Outlook: A tighter target would help the Bank

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The Independent Online
THE MONETARY Policy Committee will not find itself short of reasons for holding or even cutting interest rates when it starts its monthly meeting tomorrow. After all, there has been much cooing about the absence of wage pressures despite low unemployment, and the likelihood that inflation will head towards the bottom of its 1.5 to 3.5 per cent target range by the end of this year. Why would Eddie George therefore even think about raising the cost of loans when he might find himself having to write a letter to Gordon Brown explaining why he undershot the target? Although just one or two hawkish voices in the City have spoken out against all this dovey fluttering, the financial markets have noted the acceleration in growth and quietly priced in at least a half point increase in rates by the end of this year, with more next year.

Taking a longer perspective, on either view the economy is going to be well behaved. The difference between a base rate of 5 per cent now and, say, 6.5 per cent next year is small compared with past variations. But even if it is a lesser dilemma than in the past, the Bank will still find itself having to think about raising rates to stay within the target band in late 2000 or early 2001 at the same time that inflation in 1999 threatens to fall below the target.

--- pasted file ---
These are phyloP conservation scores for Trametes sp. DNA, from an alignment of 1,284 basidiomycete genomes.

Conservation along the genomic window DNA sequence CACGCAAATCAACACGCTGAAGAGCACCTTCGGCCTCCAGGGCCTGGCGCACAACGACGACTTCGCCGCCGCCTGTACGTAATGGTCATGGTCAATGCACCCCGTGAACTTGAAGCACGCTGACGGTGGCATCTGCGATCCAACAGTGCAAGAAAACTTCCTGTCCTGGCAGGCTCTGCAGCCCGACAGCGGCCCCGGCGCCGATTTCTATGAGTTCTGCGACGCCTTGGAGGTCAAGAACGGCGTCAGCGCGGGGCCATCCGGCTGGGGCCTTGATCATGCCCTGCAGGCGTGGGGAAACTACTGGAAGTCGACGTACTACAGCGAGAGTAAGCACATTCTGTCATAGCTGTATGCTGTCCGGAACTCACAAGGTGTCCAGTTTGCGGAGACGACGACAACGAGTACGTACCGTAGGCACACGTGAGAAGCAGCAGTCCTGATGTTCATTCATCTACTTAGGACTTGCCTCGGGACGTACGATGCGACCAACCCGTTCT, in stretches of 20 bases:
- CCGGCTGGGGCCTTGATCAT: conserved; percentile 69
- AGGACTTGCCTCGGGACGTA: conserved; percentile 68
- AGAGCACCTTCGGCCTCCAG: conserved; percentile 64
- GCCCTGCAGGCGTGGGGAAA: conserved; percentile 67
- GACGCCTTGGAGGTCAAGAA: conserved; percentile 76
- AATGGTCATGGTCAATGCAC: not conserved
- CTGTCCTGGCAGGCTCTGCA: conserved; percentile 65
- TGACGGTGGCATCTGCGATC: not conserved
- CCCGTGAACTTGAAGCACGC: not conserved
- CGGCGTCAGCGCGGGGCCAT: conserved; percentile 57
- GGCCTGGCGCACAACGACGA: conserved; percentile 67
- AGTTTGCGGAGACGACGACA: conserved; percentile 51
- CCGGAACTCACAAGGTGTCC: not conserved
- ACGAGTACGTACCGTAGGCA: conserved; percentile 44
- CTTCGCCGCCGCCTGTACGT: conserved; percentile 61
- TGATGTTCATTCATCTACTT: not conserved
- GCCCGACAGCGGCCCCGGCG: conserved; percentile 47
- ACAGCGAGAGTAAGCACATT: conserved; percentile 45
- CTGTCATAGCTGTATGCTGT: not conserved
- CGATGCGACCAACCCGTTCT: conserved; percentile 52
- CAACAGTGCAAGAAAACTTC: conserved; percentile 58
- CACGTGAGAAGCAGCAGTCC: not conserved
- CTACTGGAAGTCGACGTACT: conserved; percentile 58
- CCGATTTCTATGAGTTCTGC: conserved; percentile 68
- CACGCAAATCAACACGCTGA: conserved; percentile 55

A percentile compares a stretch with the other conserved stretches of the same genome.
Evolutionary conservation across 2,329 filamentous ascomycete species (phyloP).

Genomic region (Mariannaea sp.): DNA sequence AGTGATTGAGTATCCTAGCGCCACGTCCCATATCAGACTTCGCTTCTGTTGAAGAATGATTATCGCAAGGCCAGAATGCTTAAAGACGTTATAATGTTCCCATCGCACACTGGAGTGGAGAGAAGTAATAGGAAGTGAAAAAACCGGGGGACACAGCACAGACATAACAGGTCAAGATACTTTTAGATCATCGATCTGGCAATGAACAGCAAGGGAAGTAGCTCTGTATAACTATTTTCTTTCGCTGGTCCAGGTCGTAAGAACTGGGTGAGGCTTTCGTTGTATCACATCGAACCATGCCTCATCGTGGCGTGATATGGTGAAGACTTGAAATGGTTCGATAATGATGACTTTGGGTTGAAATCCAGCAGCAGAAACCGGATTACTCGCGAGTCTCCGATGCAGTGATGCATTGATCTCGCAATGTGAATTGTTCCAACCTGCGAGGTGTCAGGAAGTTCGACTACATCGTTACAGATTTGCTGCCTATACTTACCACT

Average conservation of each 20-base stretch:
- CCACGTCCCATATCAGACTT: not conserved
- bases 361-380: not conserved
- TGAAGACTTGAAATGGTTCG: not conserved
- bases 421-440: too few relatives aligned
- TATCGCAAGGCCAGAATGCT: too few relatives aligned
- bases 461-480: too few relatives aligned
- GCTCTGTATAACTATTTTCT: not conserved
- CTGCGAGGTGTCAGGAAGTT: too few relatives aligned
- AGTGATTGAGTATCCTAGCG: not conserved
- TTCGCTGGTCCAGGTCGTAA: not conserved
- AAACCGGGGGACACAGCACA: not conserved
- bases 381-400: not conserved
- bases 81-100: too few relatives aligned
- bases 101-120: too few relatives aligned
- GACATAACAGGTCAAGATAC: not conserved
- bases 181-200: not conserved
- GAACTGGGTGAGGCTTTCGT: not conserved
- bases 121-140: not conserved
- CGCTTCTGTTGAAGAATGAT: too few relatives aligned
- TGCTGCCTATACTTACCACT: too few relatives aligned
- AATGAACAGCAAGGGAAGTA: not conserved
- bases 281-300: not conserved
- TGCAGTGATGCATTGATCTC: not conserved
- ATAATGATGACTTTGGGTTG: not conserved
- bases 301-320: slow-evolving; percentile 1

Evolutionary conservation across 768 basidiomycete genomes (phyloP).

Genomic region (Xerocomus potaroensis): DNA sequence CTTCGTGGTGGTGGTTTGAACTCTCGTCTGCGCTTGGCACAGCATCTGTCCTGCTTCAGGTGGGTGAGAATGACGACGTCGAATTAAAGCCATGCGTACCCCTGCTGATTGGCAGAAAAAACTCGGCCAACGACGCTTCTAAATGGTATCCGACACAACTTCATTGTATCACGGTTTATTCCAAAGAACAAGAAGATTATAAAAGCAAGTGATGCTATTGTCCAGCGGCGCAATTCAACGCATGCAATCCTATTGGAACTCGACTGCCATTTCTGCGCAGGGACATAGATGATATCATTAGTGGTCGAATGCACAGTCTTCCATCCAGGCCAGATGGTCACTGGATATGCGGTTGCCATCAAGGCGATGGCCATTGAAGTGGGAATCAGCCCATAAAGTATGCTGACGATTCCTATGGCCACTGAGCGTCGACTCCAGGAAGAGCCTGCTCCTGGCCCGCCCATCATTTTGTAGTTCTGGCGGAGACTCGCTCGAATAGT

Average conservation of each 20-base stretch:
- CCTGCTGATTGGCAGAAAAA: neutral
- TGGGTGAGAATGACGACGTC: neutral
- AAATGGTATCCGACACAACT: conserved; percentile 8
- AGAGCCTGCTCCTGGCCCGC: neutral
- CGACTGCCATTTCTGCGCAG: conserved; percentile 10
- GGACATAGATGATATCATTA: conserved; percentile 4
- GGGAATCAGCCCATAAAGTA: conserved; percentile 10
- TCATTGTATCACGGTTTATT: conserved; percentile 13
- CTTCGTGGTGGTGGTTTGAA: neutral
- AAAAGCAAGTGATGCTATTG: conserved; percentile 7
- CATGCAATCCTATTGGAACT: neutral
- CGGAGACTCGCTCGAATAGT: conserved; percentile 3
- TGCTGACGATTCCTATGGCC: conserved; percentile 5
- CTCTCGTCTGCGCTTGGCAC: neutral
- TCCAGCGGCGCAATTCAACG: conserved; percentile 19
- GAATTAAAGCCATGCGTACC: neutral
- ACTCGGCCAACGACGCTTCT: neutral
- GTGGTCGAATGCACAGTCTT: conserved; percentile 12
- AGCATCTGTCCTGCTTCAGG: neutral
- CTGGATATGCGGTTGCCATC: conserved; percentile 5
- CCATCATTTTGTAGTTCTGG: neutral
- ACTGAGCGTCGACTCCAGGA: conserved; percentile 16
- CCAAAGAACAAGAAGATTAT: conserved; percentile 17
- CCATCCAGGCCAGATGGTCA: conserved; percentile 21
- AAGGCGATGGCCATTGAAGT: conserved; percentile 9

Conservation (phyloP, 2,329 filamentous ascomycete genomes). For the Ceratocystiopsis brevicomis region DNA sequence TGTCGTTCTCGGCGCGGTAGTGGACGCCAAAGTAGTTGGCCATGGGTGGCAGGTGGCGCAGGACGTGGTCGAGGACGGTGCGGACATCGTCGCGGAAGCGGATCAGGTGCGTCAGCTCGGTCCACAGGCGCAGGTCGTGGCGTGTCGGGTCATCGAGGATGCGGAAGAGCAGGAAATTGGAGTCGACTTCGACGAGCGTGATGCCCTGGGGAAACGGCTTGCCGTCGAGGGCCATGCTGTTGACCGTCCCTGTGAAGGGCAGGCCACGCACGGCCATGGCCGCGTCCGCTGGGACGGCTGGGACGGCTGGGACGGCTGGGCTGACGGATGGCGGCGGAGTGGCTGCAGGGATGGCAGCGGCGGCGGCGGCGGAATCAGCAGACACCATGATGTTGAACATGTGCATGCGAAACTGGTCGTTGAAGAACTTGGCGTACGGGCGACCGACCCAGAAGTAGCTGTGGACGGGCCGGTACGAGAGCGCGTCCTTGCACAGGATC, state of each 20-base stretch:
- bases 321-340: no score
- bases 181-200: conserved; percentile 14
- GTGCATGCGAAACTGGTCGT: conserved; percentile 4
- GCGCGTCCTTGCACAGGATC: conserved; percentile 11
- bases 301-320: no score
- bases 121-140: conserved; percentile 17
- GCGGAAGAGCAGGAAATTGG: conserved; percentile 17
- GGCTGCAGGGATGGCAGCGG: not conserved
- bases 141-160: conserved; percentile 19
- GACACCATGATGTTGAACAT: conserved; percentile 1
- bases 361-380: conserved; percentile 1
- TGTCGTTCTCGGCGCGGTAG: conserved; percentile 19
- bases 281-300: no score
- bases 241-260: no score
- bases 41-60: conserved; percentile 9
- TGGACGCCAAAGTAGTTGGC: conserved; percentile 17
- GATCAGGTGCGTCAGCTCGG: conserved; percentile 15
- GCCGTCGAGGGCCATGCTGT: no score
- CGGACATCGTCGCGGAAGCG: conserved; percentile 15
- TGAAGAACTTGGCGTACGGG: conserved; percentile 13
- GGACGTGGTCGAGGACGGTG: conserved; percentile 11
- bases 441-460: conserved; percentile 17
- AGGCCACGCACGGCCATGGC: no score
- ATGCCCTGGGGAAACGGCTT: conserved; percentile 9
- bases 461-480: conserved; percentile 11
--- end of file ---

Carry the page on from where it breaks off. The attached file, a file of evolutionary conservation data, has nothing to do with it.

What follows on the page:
There will be a good deal of criticism if the MPC goes ahead and raises rates later this year - if not this week - as the markets expect. Yet the UK's inflation target is generously loose in a world where there is little inflationary pressure anywhere. With the price of manufactured goods falling worldwide and a strong pound it would be a scandal if inflation were not in the bottom half of Gordon Brown's range.

Indeed, the Chancellor inherited a 2.5 per cent target, and relaxed it a little by making it the mid-point of a range rather than a ceiling. The time is approaching to toughen it up a little, perhaps under cover of the planned switch to the harmonised European measure. It would certainly ease the MPC's dilemma.

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